A Dentist’s Education

Becoming a Dentist

The level of education and clinical training required to earn a dental degree, and the high academic standards of dental schools, are on par with those of medical schools and are essential to preparing dentists for the safe and effective practice of modern oral health care.

 

You may notice that while most dentists are listed with a “DDS”, some may be listed as “DMD”. They both mean the same thing—the dentist graduated from an accredited dental school. The DDS (Doctor of Dental Surgery) and DMD (Doctor of Medicine in Dentistry or Doctor of Dental Medicine) are the same degrees. Dentists who have a DMD or DDS have the same education. It’s up to the universities to determine what degree is awarded, but both degrees use the same curriculum requirements.

Professior helping a dental student
Dentist working on an implant

Dental Specialties

After earning their undergraduate and dental degrees (eight years for most) many dentists continue their education and training. Some go on to achieve certification in dental specialties including: dental public health, endodontics, oral and maxillofacial pathology, oral and maxillofacial radiology, oral and maxillofacial surgery, orthodontics, pediatric dentistry, periodontics, and prosthodontics.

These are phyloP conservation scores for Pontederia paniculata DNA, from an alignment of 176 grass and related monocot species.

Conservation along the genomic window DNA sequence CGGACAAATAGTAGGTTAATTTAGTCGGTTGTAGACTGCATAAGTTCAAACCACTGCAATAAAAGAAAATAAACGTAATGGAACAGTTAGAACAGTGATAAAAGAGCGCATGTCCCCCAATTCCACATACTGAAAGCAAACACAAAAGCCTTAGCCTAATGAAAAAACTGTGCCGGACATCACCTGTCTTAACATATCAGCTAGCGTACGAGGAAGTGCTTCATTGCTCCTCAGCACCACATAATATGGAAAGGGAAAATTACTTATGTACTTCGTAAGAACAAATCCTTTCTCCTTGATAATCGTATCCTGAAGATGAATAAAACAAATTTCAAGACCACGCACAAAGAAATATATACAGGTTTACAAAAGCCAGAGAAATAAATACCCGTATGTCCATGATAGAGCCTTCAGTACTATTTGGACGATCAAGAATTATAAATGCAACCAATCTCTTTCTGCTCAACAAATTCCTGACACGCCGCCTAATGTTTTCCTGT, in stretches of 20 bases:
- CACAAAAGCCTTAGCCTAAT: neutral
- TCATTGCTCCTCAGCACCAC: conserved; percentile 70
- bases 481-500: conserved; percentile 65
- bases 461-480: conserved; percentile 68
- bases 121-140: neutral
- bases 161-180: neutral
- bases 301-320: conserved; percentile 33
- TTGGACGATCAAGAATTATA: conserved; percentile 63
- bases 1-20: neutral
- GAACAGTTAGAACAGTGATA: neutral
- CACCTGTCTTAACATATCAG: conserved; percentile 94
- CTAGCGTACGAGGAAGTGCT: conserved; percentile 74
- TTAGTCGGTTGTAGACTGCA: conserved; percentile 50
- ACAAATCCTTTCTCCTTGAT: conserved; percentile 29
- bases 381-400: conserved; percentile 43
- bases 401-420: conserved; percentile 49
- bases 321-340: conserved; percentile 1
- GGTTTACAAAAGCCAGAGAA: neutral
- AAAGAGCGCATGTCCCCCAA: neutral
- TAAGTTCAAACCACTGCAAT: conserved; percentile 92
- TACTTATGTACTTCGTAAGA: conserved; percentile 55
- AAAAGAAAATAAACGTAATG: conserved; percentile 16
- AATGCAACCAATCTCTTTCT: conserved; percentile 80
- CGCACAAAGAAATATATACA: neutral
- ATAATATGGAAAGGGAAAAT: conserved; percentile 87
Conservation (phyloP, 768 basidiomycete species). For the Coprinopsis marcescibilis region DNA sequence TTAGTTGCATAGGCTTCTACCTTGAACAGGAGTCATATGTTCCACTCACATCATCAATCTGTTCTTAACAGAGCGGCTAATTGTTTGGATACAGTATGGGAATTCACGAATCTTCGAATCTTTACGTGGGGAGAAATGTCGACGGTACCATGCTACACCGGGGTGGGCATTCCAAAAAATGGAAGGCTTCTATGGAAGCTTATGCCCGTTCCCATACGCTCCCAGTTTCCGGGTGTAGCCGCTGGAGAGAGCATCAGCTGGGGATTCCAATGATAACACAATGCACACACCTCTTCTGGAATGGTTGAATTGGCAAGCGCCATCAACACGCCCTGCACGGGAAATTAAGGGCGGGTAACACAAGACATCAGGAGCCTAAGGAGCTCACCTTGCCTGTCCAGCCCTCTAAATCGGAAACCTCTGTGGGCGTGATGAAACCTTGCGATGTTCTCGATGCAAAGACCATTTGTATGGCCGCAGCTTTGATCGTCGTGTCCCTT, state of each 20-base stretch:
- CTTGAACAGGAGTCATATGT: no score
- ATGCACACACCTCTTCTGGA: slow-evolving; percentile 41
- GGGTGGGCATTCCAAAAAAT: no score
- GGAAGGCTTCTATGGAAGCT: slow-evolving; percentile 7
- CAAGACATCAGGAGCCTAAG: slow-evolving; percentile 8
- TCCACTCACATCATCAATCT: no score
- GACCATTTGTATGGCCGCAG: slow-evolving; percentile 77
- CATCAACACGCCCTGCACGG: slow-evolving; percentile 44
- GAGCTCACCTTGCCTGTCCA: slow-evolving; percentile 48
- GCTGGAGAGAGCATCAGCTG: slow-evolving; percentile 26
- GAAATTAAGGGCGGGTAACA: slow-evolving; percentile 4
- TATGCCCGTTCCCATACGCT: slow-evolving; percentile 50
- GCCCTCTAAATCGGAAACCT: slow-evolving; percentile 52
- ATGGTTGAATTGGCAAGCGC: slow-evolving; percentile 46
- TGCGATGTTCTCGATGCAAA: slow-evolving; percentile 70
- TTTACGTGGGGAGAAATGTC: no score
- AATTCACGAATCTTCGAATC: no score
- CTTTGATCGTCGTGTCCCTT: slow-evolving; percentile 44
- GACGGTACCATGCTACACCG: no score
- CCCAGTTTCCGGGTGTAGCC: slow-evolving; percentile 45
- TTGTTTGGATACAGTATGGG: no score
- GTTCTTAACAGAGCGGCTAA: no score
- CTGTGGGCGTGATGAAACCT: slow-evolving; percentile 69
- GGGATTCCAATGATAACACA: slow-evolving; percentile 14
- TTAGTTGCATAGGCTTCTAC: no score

Continuing Education

Upon completing their training, dentists must pass both a rigorous national written examination and a state or regional clinical licensing exam in order to practice. As a condition of licensure, they must meet continuing education requirements for the remainder of their careers, to keep them up-to-date on the latest scientific and clinical developments.

Dentist in a classroom taking notes
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